The voice that brought disco to the Indian music industry has now rested forever. Bappi Lahiri, the legendary singer-songwriter, has died at CritiCare Hospital in Mumbai at the age of 69. Lahiri was facing multiple health issues after recovering from Covid-19 last year.
However, according to the statement of Dr. Deepak Namjoshi, director of the hospital, who had been treating him for a few weeks, the main cause of his death was obstructive sleep apnea (OSA). He had been suffering from OSA since the year 2021.
What is this trouble? Let’s see what this disease is and how it affects a person’s body.
What is obstructive sleep apnea?
The most common sleep disorder that affects our ability to breathe at night is obstructive sleep apnea. When the muscles relax during sleep, the tissues of the throat block the airways. When this tissue gets in the way, it causes a blockage by preventing enough air from reaching the lungs. The blockage forces air to squeeze in, causing snoring.
People with OSA are also prone to nighttime choking or gasping, which occurs when their body sends a signal to wake them up just enough to restore muscle tone and breathing. However, when they fall asleep again, these tissues relax, causing the same chain of events to repeat.
OSA patients may wake up dozens to hundreds of times during the night. However, not everyone who snores has OSA, so additional symptoms such as fatiguemorning headaches, excessive daytime sleepiness (EDS) and others should be considered.
Despite its commonalities, sleep apnea is still poorly understood. Many people don’t even realize that there are two different forms of sleep apnea: central and obstructive.
Obstructive Sleep Apnea vs Central Sleep Apnea
Central sleep apnea (CSA) is caused by the brain’s inability to send signals to the muscles associated with breathing, while OSA is defined by recurrent episodes of total or partial upper airway obstruction during the sleep. CSA is much less common than its counterpart, but just as dangerous as OSA. With CSA, breathing is lost, resulting in a lack of respiratory movements.
The respiratory drive is impaired in the CSA, resulting in a lack of respiratory movements. Breathing is regularly obstructed due to brain function. It’s not that a person can’t breathe (as in OSA), but rather that the brain doesn’t signal the muscles to breathe, which prevents them from trying. In other words, your brain simply stops giving “WAKE UP!” signals.
CSA is usually linked to a serious illness, especially one that affects the lower brainstem, which controls your breathing. It can cause pauses in breathing of up to 20 seconds in infants. As a result, people with CSA stop breathing for a short time because their brain fails to send the signal to the body to keep breathing. CSA patients, like those with OSA, may wake up several times during the night without remembering what happened.
What are the symptoms?
Loud snoring is one of the most noticeable symptoms indicating the simmering of this disorder. Daytime sleepiness and lack of attention during the day are also possible symptoms. This is related to the inability of a person’s body to effectively enter the REM (rapid eye movement) sleep phase. Sudden awakenings with gasping or obvious episodes of shortness of breath during sleep are another key indicator. Morning headaches, dry mouth, high blood pressure and fluctuating moods are some of the other symptoms.
Excessive daytime sleepiness is a symptom, not a condition.
Excessive daytime sleepiness is a common complaint in patients with sleep apnea, and it’s a fairly underestimated condition. Sleep apnea can cause EDS by changing the way the brain delivers signals that keep a person awake during the day.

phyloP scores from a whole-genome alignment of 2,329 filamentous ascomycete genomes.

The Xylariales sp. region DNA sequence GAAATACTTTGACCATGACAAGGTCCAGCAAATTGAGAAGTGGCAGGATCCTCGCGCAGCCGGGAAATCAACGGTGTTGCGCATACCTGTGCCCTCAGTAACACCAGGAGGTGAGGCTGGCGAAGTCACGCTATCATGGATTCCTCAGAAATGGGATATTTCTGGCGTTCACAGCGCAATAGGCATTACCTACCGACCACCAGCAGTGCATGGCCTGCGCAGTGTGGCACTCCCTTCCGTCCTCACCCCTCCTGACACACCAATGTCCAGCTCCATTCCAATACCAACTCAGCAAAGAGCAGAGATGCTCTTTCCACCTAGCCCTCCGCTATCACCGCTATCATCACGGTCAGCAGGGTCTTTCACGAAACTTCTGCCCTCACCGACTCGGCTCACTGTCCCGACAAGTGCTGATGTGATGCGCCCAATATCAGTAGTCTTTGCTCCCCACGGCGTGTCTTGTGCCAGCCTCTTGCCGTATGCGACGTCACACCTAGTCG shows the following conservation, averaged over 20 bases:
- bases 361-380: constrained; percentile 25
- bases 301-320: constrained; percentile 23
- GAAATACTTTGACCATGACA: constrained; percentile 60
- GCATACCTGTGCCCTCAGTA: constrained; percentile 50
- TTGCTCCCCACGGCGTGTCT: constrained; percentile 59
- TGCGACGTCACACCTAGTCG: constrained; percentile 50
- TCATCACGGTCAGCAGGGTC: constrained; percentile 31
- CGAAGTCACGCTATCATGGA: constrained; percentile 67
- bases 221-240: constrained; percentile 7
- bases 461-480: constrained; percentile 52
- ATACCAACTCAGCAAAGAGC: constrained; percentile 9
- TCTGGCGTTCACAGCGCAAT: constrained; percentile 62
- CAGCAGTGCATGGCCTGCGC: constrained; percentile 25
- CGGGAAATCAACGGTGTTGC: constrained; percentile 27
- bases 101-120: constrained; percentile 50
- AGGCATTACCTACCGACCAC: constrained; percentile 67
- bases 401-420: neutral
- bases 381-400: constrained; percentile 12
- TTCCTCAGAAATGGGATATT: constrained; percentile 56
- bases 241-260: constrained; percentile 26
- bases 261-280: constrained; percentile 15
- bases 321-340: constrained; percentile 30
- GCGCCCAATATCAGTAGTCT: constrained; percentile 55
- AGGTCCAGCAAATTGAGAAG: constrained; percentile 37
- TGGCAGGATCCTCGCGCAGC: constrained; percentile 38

According to the National Sleep Foundation (NSF), other contributing causes may be less opportunity to sleep properly, medications that can interfere with sleep, such as corticosteroids, selective serotonin reuptake inhibitors (SSRIs), caffeine consumption and more.
EDS has also been linked to decreased cardiac function in recent studies, and it may potentially serve as an independent predictor of carotid atherosclerosis in patients with OSA. Many people with OSA are asymptomatic, meaning they don’t complain of daytime sleepiness. Why some OSA patients are symptomatic while others are not is still a point of contention.
What are the risk factors?
Since obesity is a predictor of OSA, weight loss reduces the risk of developing the disease. In fact, according to some studies, losing 10% of weight reduces the Respiratory Disturbance Index (RDI) by 26%.
Another risk factor implicated in OSA is neck circumference, which is caused by fatty deposits around the neck that restrict the airways. Obstructive sleep apnea is also quite common in people with high blood pressure and diabetes. Smoking may be another factor that increases the risk of developing OSA.
Continuous Positive Airway Pressure (CPAP) is a treatment method for patients with sleep apnea. CPAP is provided using an overnight face mask. An air blower releases a constant stream of gentle air through the nose or mouth at the right pressure to prevent the tissues of the upper respiratory tract from relaxing too much during sleep. When a person breathes while sleeping, the therapy ensures that their airways do not collapse.
Another effective therapeutic measure includes Bilevel Positive Airway Pressure (BPAP) devices, which have settings that deliver two pressures in response to breathing to relieve any obstruction.
In the event that the above two therapies do not work, surgical remedies are a rarely used therapeutic alternative. Conventional non-surgical treatment includes behavioral and general approaches such as avoiding alcohol for four to six hours before bedtime, losing weight, and sleeping on your side rather than your back or stomach.
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